OCD and the iPhone

Continuing the series debuted with “OCD and the Fitbit,” I’d like to further embarrass myself by providing you with another window into my dysfunctional relationship with portable electronics.

I got an iPhone 6 on Saturday. It’s truly a thing of beauty. Aesthetically, anyway: I can’t tell you much about its functionality beyond what I read in the dozens of reviews I studied prior to purchase.

Even my iPhone thinks I shouldn't let my OCD get the best of me.
Even my iPhone thinks that I shouldn’t let my OCD get the best of me.

Why? The answer should be obvious.

The chances that I’ll damage my stunning gold iPhone (yep, I’m an Apple fangirl) increase exponentially every time I lay my carefully washed hands on it.

I wish I could operate like a “normal” person and use a new device immediately after acquiring it. Instead, there’s an extended “getting to know you” period during which I try to habituate myself to the idea that the phone/laptop/whatever I’ve just bought is meant to be touched and taken out of the house.

Then there’s a lingering sense of discomfort.

Then there’s the occasional freakout. The problem is, I’m able to convince myself that every fingerprint is a scratch. If I find a genuine scratch, no matter how tiny, I feel like I’ve destroyed the object in question and wish I could get rid of it and start afresh. (This, ladies and gentlemen, is called “black and white thinking.”)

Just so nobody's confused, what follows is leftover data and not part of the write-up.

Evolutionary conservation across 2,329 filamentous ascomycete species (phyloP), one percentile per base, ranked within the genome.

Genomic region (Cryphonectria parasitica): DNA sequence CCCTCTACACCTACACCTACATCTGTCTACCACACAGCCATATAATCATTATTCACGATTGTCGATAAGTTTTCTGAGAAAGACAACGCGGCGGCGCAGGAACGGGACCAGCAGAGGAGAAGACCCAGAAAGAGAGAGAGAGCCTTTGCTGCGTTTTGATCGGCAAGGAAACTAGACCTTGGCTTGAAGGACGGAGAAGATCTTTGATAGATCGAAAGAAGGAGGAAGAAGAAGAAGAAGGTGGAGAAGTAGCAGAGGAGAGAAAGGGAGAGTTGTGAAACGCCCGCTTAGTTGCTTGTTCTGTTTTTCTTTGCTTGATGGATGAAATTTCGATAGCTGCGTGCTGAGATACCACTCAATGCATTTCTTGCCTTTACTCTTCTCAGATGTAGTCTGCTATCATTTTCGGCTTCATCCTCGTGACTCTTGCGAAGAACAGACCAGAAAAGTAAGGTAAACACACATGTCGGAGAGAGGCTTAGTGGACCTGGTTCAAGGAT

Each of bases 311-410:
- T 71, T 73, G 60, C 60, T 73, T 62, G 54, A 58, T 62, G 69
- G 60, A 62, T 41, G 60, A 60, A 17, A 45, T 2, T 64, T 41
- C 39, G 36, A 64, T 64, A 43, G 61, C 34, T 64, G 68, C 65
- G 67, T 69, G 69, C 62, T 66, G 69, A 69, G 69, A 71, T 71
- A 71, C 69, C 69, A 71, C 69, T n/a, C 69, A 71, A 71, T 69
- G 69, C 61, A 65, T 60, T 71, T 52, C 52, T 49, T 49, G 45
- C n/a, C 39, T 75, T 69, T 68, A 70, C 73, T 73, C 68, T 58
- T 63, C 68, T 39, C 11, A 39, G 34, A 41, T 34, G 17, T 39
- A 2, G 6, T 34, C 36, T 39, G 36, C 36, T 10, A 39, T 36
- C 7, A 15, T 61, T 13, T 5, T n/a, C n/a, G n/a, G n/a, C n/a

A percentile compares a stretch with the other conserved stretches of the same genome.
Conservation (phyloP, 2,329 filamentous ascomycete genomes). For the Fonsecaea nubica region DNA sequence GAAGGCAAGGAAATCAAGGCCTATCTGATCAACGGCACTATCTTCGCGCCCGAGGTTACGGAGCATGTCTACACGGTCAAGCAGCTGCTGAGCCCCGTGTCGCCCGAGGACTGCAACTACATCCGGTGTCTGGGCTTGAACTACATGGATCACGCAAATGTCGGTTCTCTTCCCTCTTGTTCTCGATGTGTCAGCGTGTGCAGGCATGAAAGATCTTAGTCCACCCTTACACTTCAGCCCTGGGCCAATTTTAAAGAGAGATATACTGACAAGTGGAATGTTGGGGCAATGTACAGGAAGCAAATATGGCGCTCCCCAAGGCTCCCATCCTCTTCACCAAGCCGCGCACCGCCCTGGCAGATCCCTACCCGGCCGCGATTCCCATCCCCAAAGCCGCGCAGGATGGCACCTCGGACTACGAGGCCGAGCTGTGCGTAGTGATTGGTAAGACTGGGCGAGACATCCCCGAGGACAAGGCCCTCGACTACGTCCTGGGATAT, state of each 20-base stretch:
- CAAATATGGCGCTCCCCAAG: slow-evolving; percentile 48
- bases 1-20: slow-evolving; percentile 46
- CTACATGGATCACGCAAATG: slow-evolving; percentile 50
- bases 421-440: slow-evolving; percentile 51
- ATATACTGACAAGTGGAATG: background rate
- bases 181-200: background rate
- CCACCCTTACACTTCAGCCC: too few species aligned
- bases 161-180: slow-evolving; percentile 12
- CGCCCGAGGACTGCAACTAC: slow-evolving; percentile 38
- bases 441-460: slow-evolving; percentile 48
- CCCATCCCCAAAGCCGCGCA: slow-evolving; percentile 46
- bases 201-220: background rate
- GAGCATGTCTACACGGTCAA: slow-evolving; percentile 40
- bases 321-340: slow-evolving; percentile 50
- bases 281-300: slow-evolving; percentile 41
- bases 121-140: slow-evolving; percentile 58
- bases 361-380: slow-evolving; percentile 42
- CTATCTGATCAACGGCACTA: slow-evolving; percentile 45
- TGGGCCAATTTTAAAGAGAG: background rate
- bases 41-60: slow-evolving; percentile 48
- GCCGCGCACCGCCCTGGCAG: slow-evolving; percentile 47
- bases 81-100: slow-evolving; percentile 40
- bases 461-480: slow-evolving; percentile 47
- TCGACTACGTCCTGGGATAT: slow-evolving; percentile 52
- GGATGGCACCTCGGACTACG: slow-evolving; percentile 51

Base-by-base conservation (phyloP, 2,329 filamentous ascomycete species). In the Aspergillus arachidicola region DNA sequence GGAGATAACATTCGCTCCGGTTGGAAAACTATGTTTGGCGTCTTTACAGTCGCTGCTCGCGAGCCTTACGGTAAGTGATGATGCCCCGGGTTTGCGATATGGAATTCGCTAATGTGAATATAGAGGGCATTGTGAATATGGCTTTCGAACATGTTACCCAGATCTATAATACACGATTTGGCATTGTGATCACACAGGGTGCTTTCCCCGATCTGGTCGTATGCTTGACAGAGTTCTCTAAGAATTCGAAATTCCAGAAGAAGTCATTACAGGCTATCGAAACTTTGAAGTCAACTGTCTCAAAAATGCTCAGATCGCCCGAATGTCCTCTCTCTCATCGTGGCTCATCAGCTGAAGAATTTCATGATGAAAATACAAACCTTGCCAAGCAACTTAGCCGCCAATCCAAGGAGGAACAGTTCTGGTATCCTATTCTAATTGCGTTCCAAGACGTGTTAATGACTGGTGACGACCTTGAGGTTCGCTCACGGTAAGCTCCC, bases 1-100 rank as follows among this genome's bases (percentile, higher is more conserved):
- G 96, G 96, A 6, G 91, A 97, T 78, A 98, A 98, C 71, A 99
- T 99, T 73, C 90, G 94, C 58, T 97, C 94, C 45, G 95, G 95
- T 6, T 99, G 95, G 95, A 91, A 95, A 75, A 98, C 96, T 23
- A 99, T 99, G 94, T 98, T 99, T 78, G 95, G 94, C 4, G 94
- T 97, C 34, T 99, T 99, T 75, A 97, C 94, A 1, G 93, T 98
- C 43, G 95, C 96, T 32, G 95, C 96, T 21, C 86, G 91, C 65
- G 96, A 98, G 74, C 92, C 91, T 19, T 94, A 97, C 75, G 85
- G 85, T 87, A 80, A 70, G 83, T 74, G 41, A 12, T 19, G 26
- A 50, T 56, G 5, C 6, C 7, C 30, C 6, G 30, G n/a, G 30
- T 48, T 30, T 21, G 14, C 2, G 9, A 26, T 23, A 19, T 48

Within a few days, I’ll have come to terms with the fact that with no risk comes no reward. Specifically, without removing my iPhone 6 from the safety of my living room, I won’t be able to experience it like it deserves to be experienced. Or, if I want to pretentiously bring it back to Italian Studies, I could quote Niccolò Machiavelli, who wrote that “never was anything great achieved without danger”; this is is clearly appropriate since I would likely achieve minor greatness with my iPhone—Instagram a celebrity during the Toronto International Film Festival, for example—if only I could face the threat associated with exposing it to the environmental perils of the outside world. But God knows that when I do, it’ll be swathed in a thick layer of protective materials of various descriptions and that I’ll shed a tear or two at the first little dint that appears on its now-flawless exterior.


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